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CLEAR CHOICE

Concrete is the most common building material in the world.

Its popularity is due to its simplicity: Concrete is a simple mix of paste, water, and mineral aggregates that join together to harden into a strong material. This process is the foundation of all concrete materials, such as pipes or culverts. Let’s look at the process in more depth.

What is Concrete?

The key component of concrete is in the paste. This paste is typically composed of Portland cement and water. Note that while "cement" and "concrete" are often used interchangeably, they’re quite different. Cement is an ingredient used to make concrete.

Portland cement is the most common choice of cement used for concrete mixing and is composed of the following minerals:

  • Calcium
  • Silica
  • Alumina
  • Iron

All together, these minerals form the basis of the concrete mixture. However, it’s only when water is added that the mixture comes to life.

Adding Water to Cement

Soon after cement and water are combined, a chemical reaction known as “hydration” occurs. During this process, a node forms on the surface of each cement particle. This node grows and expands until it links with other expanding nodes in the mixture.These links join together and cause the paste to harden into a rock-like mass, giving it the strength associated with concrete materials.
The character of the concrete depends on the quality of this paste. The quality of the paste, in turn, depends on the ratio of water to cement; the less water used, the higher the quality of the concrete—provided that the concrete is properly placed and cured.
Typically, a high-quality concrete mix will have the following ratios:

  • 10-15 percent cement
  • 60-75 percent aggregate
  • 15-20 percent water

Does the type of water used matter for concrete quality?
Somewhat. A good rule of thumb is that any drinkable water with no noticeable taste or odor may be used as mixing water for concrete.
Conversely, water that is unsafe to drink due to high amounts of chlorides, sulfates, alkalis, or solids should be avoided, as these impurities will affect the quality of the finished concrete.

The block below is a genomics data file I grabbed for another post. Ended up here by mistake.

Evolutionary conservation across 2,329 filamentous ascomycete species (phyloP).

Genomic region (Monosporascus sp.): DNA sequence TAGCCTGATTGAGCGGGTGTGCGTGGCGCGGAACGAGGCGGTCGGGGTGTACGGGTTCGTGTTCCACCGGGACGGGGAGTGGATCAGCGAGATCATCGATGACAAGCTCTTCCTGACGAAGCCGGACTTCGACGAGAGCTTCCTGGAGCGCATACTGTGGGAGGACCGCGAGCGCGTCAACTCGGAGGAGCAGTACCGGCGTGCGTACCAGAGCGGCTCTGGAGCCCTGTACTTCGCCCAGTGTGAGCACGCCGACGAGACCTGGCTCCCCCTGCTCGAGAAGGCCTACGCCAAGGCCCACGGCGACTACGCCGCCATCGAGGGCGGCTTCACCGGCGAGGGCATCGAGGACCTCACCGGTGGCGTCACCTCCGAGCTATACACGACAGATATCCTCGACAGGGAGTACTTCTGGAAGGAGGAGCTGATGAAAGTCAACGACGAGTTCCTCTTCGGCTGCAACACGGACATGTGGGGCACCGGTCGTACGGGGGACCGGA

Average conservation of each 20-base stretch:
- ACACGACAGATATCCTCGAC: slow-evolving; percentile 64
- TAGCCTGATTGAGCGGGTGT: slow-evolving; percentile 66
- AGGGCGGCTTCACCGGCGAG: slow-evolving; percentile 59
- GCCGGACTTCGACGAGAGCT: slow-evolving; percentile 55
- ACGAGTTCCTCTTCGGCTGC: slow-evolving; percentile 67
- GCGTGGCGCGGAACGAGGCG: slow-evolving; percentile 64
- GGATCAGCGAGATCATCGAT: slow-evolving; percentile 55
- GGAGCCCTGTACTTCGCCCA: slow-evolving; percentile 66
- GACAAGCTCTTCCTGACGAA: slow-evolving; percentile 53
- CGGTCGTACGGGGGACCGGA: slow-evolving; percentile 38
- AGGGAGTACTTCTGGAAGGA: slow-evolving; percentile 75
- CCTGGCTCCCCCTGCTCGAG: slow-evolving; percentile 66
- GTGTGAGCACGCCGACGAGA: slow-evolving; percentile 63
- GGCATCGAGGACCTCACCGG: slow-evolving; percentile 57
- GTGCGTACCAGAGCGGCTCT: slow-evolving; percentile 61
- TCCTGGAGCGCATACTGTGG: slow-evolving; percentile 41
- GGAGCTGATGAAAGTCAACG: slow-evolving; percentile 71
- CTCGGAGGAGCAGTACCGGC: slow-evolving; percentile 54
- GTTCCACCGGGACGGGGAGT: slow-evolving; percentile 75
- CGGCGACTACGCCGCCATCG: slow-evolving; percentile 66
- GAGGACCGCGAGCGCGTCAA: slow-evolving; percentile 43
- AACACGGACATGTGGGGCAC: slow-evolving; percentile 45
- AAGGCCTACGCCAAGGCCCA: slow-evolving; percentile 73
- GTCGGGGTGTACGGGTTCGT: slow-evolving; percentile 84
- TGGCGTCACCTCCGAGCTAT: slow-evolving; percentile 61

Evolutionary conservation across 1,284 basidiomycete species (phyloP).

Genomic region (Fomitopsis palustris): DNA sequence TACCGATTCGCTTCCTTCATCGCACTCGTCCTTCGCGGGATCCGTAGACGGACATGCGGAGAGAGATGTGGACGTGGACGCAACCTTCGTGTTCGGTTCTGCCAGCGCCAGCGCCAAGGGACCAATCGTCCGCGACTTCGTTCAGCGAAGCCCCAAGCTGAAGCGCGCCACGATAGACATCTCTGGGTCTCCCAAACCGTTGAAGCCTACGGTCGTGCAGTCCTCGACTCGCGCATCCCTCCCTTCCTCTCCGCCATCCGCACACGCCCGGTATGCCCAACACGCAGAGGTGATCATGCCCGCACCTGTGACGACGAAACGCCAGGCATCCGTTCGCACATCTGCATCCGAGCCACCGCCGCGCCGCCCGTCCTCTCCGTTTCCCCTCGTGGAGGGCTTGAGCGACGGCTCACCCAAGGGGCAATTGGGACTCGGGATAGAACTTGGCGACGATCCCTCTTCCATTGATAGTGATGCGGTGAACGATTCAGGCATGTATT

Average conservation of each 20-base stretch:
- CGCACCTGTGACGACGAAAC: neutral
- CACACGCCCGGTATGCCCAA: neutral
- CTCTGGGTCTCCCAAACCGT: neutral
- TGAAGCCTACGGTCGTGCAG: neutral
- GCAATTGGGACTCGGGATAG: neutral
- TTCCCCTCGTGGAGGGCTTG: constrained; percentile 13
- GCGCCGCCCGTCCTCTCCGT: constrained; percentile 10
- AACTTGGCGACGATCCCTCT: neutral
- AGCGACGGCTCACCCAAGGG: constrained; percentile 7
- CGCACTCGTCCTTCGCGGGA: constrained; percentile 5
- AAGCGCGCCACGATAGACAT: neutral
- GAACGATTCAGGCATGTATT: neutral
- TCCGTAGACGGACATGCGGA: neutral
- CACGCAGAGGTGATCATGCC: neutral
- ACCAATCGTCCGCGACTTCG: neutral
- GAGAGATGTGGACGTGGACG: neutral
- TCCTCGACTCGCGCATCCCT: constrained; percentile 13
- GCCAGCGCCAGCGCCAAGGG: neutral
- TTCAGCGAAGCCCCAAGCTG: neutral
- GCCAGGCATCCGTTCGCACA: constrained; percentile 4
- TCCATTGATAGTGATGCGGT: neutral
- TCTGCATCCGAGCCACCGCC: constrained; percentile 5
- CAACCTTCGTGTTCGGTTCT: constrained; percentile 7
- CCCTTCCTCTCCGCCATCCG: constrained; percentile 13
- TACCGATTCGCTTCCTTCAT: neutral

Aggregates and Curing

The amounts of aggregate used in a concrete mixture depend on the desired thickness, and purpose, of the concrete. Typically, a continuous gradation of particle sizes is desirable for efficient use of the paste, and the aggregates should be clean and free from any impurities that could affect the end product.
After the mixture has been laid, the curing process begins.
This occurs when the exposed concrete surfaces begin to sufficiently harden to resist marring.
Concrete surfaces are cured by applying steam or water. The longer the concrete is kept moist, the more durable it will become. Most of the hydration and strength gain take place in the first month, but hydration continues at a slower rate for many years. This means that, remarkably, concrete actually gets stronger as it gets older.

Precasting

Unlike concrete that is filled on-site, Precast Concrete Products are cast in a factory.
These products benefit from tight quality control only possible within a production plant. Precast concrete pipe is produced in stable conditions under rigid production standards and testing specifications. This means that precast concrete structures can be mixed, tested, and cured at optimal standards to create durable, long-lasting concrete products.

Contact the Canadian Concrete Pipe & Precast Association for Industry Updates